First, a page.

President Nixon - Pneumonia 1974

President Nixon - leaving Bethesda Naval Hospital - Timing was uncanny.

July 13, 1973 – President Nixon: And Now, Pneumonia.

Nixon - Pneumonia 1974
President Nixon – leaving Bethesda Naval Hospital – Timing was uncanny.

July 13, 1973 – NBC Nightly News – Gordon Skene Sound Collection –

July 13, 1973 – On a day already filled with Watergate news, word from the White House was that President Nixon was now suffering from Pneumonia and was heading off to Bethesda Naval Hospital for treatment. Doctors were reported to have said Nixon was running a fever between 101 and 102 and that signs of his illness were apparent during a meeting with Henry Kissinger and West German Foreign Minister Walter Scheel. After admitting the President, updated reports said his condition did not get worse, nor was it getting better; it was staying pretty much the same. Visitors were confined to Mrs. Nixon, daughter Julie and son-in-law David Eisenhower and security was tightened around the five-room Presidential Suite at the Hospital. He was expected to stay at the Hospital for at least a week. It marked the first time President Nixon was ill since entering the White House and the first time that he was hospitalized.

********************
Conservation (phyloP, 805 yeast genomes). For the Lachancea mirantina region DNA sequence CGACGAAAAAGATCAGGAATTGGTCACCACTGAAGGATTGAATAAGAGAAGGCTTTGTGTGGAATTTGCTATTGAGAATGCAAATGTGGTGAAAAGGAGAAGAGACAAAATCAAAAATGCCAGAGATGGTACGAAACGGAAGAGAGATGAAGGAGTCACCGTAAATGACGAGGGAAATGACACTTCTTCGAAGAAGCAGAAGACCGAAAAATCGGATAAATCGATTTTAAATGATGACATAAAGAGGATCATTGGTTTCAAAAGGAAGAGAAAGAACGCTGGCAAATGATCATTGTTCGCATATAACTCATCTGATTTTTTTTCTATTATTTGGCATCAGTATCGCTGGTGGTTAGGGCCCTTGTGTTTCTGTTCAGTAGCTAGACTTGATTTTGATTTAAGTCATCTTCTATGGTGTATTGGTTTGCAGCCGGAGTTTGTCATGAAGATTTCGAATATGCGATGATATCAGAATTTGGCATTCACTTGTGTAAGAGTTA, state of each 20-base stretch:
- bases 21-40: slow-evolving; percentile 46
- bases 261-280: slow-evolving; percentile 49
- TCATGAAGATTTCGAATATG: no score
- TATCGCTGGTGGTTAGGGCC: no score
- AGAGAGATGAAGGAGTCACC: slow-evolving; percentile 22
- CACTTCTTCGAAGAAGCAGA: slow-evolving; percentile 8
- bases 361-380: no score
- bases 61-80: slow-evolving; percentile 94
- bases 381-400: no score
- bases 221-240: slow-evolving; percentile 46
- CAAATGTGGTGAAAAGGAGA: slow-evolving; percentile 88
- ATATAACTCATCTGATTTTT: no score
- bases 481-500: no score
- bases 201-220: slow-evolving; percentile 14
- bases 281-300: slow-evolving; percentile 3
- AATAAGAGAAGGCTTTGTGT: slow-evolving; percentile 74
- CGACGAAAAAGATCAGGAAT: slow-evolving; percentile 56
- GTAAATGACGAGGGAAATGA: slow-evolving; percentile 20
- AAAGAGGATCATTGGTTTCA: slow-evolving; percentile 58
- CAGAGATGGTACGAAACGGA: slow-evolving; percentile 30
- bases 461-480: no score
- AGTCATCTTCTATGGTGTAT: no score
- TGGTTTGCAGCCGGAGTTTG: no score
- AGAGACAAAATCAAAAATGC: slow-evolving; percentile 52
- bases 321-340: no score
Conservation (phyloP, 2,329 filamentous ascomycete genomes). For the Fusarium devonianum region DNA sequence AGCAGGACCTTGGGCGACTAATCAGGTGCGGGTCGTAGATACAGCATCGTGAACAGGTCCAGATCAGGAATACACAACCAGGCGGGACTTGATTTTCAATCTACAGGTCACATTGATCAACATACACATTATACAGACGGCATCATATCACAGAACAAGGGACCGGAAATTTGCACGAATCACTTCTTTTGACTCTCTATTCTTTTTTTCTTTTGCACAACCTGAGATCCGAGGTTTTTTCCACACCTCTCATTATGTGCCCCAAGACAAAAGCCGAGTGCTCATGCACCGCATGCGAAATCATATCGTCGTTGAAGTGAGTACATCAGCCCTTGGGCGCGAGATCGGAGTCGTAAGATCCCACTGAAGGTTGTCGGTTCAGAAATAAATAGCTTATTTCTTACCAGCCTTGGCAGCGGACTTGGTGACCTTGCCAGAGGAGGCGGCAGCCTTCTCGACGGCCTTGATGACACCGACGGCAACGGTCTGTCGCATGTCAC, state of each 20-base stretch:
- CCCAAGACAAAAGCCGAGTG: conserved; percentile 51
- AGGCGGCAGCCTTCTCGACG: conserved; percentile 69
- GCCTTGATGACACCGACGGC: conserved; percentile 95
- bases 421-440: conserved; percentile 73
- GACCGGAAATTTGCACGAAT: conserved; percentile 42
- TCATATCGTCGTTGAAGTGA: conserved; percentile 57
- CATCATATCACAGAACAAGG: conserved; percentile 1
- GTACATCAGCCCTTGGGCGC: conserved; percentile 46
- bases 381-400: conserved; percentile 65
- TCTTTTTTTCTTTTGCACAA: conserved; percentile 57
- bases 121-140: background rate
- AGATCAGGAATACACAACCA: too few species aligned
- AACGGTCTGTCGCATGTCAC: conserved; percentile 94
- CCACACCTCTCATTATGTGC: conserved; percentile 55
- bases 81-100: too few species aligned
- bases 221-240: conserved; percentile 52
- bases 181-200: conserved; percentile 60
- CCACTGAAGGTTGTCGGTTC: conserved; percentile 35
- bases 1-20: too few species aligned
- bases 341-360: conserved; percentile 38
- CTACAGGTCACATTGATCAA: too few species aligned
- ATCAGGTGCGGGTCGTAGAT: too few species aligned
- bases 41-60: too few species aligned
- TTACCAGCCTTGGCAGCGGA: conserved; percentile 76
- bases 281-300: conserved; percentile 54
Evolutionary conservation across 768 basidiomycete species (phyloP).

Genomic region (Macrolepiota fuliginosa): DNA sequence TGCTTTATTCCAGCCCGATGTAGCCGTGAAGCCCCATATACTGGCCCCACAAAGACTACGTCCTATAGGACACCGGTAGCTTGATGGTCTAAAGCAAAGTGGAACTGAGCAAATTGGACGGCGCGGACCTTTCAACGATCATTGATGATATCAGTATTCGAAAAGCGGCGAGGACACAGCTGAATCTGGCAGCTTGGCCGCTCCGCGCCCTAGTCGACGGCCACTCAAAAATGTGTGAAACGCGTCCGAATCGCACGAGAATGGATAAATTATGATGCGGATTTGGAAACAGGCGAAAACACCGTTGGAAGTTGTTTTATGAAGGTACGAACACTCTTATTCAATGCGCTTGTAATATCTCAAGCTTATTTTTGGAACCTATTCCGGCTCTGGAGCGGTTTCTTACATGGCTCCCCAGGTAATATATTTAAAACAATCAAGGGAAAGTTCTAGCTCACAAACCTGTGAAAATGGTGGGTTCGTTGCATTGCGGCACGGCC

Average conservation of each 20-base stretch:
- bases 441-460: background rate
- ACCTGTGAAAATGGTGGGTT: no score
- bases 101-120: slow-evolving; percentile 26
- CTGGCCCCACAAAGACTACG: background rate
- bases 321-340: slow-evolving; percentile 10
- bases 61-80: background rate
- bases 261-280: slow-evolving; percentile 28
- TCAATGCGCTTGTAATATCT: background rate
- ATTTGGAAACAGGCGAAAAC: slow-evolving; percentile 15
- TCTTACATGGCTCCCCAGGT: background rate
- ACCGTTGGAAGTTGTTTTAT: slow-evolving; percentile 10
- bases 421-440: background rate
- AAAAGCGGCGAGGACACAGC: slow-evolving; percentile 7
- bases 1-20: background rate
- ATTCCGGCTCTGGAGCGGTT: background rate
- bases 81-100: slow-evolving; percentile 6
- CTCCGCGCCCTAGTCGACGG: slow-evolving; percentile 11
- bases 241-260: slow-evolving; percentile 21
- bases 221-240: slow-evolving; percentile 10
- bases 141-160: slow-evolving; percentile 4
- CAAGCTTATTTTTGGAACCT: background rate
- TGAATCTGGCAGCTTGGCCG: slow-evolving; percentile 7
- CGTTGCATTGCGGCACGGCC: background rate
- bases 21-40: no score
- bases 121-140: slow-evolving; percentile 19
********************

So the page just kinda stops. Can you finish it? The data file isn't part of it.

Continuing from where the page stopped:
But there was other news – Back on Capitol Hill – the Watergate hearings were continuing. White House official Richard Moore was being the subject of more sharp questions this day. Moore continued to maintain the position that the President knew nothing of key White House people involved in the coverup until March 21. And he insisted, despite Senator Sam Irvin’s best efforts, that Nixon knew nothing prior to that time. It was clear that many on the committee were no more satisfied with Moore’s answers to questions than they were the day before. He was slated to return for another session after the weekend.

The New York Times reported that H.R. Haldeman told the Watergate Committee staff that he had no part in planning the burglary, and didn’t know there was a coverup until March of this year (1973).

It was felt that many of these questions regarding Watergate would be answered if the committee were able to get its hands on White House documents. But President Nixon said he had no intention of giving them up, but Sen. Irvin said there will be no backing down in its effort to get the documents. He said he was ready to vote to issue a subpoena, and he claimed support of the entire committee. He said the documents were necessary in order to determine the truth.

And on and on it went, as reported this July 13, 1973 by NBC Nightly News.

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